There are 125 medical schools in the United States, all of which are full of young students anxious to learn about real world conditions. Ask your doctor to put you in touch with a hematology professor. You can do a much better job of describing your disease and treatment than any PowerPoint presentation ever could. Just remember, you are an expert in YOUR problems, you can’t claim any expertise beyond that.

Volunteer for Clinical Trials
Every advance in treatment for hemophilia, from lypholized plasma, concentrates, and recombinates to gene therapy and oral administration,  has or will come through clinical trials. The only way for treatments to improve is for people to step up and volunteer for these trials.

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Earn This

December 30, 2010 Leave a comment

Factor is expensive. We all know this. Treatment for hemophilia has always been expensive. There are newspaper clippings from the ’60’s about families facing bankruptcy over the treatment cost, at $35 per bag (250 units) of plasma.

I use 6000 units once a week for “bleed prevention.” At $1 a unit, that’s $6,000 a week, $24,000 a month, $ 288,000 a year. In the 30 years I’ve been doing it, that’s $8,640,000. Investing $24,000 a month at 5% interest is over $19,000,000. A lot of good can be done in society for 19 million dollars. It’s only a simple understanding with society that we have the treatment we have today.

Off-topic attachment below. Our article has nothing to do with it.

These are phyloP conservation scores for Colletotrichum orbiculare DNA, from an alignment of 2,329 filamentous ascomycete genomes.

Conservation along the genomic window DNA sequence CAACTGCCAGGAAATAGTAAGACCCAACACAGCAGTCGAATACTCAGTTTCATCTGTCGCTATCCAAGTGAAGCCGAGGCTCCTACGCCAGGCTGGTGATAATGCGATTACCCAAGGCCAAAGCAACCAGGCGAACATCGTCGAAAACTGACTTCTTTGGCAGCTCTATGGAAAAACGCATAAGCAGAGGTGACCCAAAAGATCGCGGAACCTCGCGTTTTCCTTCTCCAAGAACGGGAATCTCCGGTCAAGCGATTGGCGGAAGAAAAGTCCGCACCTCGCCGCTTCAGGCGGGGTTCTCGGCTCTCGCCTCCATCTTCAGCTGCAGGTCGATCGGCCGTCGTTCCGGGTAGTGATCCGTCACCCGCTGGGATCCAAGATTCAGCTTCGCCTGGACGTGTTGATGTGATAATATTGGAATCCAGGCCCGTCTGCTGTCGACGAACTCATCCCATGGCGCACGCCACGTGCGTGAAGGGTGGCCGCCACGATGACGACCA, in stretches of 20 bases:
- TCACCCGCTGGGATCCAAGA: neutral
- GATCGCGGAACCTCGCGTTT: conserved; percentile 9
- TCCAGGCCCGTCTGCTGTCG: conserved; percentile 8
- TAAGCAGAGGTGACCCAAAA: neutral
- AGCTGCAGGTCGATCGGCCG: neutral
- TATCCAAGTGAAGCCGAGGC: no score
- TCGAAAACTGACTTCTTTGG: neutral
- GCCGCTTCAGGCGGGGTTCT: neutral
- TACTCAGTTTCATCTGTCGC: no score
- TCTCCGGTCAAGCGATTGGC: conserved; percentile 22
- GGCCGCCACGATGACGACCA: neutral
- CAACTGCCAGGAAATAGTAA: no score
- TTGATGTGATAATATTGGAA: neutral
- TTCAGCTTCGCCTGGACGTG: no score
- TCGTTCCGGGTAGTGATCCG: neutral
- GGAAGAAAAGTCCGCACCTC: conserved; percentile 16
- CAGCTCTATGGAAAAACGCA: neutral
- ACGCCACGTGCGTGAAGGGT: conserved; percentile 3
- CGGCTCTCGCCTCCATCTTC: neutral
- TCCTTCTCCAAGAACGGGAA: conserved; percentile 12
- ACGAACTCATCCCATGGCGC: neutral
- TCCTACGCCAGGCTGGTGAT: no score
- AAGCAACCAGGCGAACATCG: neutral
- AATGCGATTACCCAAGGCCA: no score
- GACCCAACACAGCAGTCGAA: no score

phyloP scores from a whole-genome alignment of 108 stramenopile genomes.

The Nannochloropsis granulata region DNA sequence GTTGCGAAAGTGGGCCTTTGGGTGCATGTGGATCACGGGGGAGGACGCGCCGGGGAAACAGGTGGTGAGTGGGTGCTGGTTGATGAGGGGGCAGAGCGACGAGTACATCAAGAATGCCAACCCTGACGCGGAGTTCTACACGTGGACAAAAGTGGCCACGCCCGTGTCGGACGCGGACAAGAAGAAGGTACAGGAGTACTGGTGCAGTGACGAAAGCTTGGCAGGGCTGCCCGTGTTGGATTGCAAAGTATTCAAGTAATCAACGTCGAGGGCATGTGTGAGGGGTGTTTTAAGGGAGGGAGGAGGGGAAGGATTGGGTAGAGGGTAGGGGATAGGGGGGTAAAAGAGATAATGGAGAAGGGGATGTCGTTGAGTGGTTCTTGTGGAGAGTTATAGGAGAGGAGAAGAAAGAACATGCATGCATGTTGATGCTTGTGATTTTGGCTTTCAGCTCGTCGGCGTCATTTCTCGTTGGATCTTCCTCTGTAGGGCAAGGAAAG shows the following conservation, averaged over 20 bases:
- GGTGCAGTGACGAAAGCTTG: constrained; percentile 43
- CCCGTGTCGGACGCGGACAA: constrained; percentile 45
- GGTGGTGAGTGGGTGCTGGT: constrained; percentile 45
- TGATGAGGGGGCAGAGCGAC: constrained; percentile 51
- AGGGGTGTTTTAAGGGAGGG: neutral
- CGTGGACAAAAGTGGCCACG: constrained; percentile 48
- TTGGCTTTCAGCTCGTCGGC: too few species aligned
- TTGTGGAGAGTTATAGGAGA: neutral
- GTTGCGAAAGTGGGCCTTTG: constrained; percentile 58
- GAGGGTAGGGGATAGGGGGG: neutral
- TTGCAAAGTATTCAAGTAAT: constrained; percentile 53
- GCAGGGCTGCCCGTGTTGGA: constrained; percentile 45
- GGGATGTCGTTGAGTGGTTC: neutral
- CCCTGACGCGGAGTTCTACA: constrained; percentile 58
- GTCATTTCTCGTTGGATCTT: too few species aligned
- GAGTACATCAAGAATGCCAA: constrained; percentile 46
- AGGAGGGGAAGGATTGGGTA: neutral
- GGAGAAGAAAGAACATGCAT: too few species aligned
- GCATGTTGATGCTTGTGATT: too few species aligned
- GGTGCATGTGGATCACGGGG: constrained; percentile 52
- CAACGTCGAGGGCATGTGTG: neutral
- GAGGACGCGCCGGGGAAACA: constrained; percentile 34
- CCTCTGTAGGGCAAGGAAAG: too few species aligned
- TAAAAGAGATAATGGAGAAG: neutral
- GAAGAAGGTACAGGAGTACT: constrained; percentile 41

There’s a scene in Saving Private Ryan where a dying Tom Hanks tells Ryan simply: “earn this.” While our situation isn’t as dramatic, and lacks the violin soundtrack, our situation is similar. Society has sacrificed a lot to keep us alive. It’s up to us to earn it.

Categories: treatment

My first story

December 23, 2010 Leave a comment

It’s been suggested that my 50+ years of down playing the seriousness of my problems have left me with little skill in talking about myself. I absolutely hate doing it, but this might be worth it.

In 1968, when I was 15 years old, my dad bought the airplane he’d always wanted- a 1947 model Navion. After a year of convincing the FAA medical examiner that a person with hemophilia could fly, I soloed in it. Like most teenagers obsessed with something, I collected every magazine about flying that I could find. About that time, Daryl Greenameyer modified a WWII fighter and named it the Conquest I. The headline in the magazine read:


I knew right then that that’s what I wanted to do. I collected magazine pictures and clipped quotes, and made a collage that’s still in my office today.

After my first unsuccessful attempt a college, I returned a few years later and had my faculty advisor tell my class that one of us had a GPA so bad that he would be on probation until he graduated, and had no business being an engineer. It took 9 semesters of making the dean’s list until I worked my way off scholastic probation and graduated.